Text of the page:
Egypt: Quest for Immortality

I’ve been learning about Egyptian civilization lately in my art class and it has been rather interesting.

Our professor had us watch Egypt: Quest for Immortality and the film/documentary caught my flighty attention.

The Egyptians impacted humanity and art far more than they could have imagined.

True, their civilization may have lasted little more than 3,500 years, but the remnants of their greatness and splendor are still with us in the 21stcentury.

Although the pyramids may have been vandalized and the mummified remains of the pharaohs have decayed, there is no doubt, that their architectural wonders, engineering feats, and artistic creations, have been immortalized.

The Egyptian pharaohs’ fervent, perhaps almost desperate search for immortality intrigued me.

According to the film, “they wished to live forever”. The most powerful men of that time period feared death and put forth remarkable effort to placate their gods and avoid the unknown. This desire to escape the clutches of death was materialized in the complex burial rituals and their amazing entombments.

For a teenager, King Tutankhamen was quite insightful.

He seemed to think of all the possibilities that might arise in his afterlife down to the minutest details, so his tomb contained a myriad of items “as lavish as the court he left behind”. To accomplish all that was done for his burial, it almost seems as if he had to have actively prepared for his death while living.

Today, people grow old before writing wills and then move on with their last few years of their life; however, the Egyptians seemed to live life so that they could prepare for the afterlife. The construction of a pyramid was begun long before the pharaoh died and I’m sure that each pharaoh was personally involved in his pyramid’s construction.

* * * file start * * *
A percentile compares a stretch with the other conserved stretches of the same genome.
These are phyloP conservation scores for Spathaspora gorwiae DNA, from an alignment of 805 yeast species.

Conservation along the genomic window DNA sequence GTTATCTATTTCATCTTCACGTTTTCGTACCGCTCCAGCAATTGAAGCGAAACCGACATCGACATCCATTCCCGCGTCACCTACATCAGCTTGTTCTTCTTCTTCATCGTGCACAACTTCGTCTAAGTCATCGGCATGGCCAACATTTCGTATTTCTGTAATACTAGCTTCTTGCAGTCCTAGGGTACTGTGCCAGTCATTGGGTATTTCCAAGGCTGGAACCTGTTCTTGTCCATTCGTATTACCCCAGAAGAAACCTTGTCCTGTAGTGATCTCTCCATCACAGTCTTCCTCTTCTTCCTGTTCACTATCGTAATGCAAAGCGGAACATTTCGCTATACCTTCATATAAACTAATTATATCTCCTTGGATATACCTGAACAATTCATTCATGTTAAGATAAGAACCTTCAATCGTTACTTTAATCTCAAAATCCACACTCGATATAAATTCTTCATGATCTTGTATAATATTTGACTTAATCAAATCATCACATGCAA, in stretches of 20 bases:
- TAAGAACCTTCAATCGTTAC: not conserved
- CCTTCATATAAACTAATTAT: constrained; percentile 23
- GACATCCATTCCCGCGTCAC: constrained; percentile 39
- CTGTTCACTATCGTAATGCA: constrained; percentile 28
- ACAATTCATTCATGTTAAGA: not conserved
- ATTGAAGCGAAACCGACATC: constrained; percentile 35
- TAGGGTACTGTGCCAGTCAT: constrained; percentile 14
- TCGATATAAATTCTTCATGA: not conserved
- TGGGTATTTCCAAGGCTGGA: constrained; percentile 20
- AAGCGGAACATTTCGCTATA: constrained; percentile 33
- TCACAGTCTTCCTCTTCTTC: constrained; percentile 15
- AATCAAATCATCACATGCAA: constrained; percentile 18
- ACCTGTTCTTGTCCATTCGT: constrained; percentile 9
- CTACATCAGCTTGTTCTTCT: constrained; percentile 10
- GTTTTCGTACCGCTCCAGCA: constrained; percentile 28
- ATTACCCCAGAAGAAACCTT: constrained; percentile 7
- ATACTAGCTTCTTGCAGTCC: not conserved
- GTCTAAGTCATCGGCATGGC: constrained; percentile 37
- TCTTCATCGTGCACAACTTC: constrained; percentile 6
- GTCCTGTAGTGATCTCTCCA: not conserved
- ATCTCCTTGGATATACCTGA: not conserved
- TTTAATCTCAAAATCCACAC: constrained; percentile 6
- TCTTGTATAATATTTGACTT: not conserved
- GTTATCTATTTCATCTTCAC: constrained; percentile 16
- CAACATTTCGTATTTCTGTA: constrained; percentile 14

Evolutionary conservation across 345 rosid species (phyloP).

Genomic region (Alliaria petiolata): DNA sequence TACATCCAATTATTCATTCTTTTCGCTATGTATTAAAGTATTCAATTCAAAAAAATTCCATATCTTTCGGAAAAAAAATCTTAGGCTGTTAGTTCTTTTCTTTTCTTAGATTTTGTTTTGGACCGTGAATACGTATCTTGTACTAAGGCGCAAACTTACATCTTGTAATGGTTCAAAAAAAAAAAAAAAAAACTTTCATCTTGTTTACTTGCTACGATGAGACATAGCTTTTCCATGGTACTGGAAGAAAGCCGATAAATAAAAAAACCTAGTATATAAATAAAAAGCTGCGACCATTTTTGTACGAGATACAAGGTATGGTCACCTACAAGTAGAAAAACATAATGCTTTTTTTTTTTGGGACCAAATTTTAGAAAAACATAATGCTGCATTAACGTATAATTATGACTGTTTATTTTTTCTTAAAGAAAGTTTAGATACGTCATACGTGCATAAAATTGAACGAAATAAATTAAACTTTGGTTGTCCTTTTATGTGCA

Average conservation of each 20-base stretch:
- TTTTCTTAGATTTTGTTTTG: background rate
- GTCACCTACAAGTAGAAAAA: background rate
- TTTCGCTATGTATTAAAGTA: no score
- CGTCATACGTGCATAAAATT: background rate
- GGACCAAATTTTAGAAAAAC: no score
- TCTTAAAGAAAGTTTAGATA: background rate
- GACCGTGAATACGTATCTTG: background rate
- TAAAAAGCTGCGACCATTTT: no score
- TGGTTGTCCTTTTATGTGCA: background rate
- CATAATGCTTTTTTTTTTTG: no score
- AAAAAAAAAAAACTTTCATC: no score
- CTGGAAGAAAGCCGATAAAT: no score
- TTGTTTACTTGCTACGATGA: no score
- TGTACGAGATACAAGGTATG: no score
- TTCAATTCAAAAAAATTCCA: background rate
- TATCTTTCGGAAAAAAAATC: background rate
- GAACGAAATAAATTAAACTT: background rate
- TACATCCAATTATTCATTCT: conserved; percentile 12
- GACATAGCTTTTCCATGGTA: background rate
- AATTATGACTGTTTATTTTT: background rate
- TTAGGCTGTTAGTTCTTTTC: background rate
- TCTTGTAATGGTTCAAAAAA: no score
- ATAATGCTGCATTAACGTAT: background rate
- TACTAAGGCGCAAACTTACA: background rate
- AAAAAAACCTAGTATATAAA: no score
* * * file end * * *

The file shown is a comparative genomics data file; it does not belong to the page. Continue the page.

Every complex detail had a specific reason. The mummification process was so complex, from the removal and separate containment of the organs to the jewels on the death mask, but each step was so important in ensuring that the trip to the afterlife was flawless.

The magnificence of the pyramids and temples dazzled me, especially since I am employed in the engineering/construction industry. I envy Imhotep, the designer of The Stepped Pyramid of Djoser, and I can definitely understand why the Egyptians held him in such high regard.

What better achievement to have the pyramids accredited to your ingenuity?

Although the film does offer some insight into how these monumental structures were constructed, I can only imagine how the Egyptians even came up with the design idea.

Even by today’s standards and with our technological advancements, these pyramids are still “wonders of the world”. I try to comprehend what made him stack massive blocks of rock one on top of the other? Was he attempting to protect the pharaoh from outside forces? Was he trying to gain the notice of the gods so that the pharaoh would not be forgotten? Was there perhaps a slightly selfish motive in making sure that he, the designer, was remembered as well?

It seemed that the pharaohs’ greatest fear was the chance that they might be forgotten, so they built their pyramids with gigantic proportions hoping that bigger was more enduring.

To a certain extent they were right. Thousands of years later, we view these pyramids and temples, trying to understand and appreciate the people who build them and the pharaoh who was buried there.

Before I watched this film, I was unaware of the Egyptians’ infatuation with death and the after-life. The film conveyed the complexity of burial process, the foresight that went into the construction of the pyramids and temples, and it also explored the reasons for why the Egyptians’ sought immortality.

For me personally, watching this film made the Egyptians come alive rather than just being some random civilization that I learned about in 5th grade.


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